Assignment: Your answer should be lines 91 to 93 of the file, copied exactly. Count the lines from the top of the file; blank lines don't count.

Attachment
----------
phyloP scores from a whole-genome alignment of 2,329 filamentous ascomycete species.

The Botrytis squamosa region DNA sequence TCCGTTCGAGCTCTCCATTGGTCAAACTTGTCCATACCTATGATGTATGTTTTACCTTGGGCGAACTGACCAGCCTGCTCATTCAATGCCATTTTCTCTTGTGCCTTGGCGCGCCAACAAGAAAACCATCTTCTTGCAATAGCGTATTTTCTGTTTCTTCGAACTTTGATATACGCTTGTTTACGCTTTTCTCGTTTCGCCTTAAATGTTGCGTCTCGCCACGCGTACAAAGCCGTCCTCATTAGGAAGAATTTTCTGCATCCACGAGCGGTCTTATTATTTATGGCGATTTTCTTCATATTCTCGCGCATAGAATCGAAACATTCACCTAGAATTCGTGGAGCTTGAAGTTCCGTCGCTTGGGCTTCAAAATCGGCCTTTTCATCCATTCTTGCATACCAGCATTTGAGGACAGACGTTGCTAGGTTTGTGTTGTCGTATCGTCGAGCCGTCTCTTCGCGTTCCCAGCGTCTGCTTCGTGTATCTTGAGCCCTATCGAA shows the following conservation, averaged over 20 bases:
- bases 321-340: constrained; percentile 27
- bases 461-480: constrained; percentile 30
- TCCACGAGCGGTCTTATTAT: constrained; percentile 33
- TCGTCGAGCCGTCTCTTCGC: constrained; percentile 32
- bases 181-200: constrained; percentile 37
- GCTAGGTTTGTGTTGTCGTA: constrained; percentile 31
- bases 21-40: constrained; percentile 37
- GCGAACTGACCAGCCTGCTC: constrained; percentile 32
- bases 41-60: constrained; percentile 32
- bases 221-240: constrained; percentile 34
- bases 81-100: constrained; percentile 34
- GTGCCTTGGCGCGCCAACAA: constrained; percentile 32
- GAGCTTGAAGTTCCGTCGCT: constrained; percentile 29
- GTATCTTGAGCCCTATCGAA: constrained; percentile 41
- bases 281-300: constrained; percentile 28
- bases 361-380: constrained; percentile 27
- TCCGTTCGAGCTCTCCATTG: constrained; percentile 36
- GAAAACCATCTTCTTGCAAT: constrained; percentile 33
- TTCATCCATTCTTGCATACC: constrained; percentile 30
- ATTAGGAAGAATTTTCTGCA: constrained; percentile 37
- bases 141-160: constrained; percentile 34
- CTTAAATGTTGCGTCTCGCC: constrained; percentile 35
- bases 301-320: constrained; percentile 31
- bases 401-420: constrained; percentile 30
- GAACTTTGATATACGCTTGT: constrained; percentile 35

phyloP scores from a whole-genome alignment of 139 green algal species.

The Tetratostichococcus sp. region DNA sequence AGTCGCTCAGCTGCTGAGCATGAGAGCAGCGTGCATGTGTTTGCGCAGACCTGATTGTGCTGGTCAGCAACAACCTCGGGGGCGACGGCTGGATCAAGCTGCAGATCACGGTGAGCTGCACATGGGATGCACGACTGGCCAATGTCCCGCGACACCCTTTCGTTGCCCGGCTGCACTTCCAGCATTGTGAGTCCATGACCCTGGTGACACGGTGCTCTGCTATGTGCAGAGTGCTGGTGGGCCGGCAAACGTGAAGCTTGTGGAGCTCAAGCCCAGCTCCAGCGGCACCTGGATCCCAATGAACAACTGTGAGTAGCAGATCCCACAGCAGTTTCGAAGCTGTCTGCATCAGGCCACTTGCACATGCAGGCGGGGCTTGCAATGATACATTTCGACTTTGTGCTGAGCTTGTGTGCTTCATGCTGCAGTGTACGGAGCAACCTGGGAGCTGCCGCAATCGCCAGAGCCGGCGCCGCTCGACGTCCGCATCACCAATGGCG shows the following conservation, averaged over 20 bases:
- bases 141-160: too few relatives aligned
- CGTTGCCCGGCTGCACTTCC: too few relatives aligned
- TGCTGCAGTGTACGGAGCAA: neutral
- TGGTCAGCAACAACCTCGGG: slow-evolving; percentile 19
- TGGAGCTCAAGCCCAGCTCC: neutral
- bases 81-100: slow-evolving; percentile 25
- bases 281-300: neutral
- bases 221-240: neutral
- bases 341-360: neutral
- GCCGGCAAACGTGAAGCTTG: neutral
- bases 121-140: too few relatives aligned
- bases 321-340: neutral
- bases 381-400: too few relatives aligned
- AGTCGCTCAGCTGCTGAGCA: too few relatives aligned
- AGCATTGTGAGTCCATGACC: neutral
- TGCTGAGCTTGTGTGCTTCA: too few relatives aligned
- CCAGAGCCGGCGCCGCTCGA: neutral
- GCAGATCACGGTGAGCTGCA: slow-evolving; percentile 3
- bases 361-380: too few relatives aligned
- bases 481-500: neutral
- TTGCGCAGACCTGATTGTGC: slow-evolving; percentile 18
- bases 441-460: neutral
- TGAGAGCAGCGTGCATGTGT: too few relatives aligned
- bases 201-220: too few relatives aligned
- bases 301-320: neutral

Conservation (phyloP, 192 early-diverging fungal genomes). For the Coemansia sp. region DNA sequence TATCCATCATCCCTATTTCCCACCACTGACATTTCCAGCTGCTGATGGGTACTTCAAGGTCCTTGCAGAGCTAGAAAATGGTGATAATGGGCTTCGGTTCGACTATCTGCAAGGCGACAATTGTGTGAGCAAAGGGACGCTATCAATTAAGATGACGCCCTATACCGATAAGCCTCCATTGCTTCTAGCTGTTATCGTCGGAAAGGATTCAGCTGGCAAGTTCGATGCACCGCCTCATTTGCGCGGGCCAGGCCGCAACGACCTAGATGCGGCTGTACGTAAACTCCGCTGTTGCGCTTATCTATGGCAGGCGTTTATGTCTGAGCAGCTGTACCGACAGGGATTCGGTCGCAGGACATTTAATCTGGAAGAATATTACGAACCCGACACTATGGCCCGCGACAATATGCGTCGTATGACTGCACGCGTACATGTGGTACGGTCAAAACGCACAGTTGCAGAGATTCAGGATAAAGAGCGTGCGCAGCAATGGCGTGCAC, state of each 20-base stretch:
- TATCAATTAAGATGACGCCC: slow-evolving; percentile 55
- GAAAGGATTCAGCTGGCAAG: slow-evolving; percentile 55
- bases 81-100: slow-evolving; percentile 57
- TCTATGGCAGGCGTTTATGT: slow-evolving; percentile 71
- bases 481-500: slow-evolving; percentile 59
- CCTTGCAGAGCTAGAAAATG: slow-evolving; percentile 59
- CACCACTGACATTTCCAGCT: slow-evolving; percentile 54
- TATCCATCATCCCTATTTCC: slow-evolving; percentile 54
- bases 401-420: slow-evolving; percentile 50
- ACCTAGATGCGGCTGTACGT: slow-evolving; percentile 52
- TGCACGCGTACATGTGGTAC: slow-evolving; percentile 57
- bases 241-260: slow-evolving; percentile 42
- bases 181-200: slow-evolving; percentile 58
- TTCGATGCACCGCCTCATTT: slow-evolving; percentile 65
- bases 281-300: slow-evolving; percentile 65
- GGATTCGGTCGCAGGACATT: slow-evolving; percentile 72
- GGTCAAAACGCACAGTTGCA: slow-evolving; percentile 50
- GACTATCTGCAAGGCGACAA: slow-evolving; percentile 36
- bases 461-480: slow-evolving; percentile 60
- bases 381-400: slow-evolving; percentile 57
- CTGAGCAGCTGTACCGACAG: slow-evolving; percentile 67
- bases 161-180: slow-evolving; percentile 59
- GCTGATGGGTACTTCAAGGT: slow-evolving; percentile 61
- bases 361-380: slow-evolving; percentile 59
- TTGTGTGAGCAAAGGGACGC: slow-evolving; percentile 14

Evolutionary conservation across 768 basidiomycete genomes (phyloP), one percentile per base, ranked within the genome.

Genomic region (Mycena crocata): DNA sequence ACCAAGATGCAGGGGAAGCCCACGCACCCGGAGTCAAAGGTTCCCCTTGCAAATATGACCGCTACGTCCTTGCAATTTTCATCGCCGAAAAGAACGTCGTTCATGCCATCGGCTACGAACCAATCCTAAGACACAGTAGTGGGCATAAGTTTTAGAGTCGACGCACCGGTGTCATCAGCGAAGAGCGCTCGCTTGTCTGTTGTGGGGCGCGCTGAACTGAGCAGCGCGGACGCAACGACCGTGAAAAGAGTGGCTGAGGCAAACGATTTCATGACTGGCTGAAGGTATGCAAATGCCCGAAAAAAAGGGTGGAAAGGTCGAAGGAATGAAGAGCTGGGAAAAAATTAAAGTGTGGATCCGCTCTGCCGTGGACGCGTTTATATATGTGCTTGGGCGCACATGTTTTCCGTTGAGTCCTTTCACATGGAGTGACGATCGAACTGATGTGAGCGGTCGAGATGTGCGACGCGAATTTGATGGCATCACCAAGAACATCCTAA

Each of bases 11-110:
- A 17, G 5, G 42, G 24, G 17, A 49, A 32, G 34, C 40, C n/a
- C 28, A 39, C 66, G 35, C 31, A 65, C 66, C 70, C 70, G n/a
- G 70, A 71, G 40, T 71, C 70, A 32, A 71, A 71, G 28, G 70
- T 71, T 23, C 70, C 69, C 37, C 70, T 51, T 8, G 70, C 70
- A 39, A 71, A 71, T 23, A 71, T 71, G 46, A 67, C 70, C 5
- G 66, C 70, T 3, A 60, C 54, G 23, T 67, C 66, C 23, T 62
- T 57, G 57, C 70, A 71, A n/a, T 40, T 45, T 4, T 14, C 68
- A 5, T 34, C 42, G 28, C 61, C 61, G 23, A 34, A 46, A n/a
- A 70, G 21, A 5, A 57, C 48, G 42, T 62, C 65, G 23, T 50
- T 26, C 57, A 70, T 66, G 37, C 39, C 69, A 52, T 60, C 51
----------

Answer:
- A 5, T 34, C 42, G 28, C 61, C 61, G 23, A 34, A 46, A n/a
- A 70, G 21, A 5, A 57, C 48, G 42, T 62, C 65, G 23, T 50
- T 26, C 57, A 70, T 66, G 37, C 39, C 69, A 52, T 60, C 51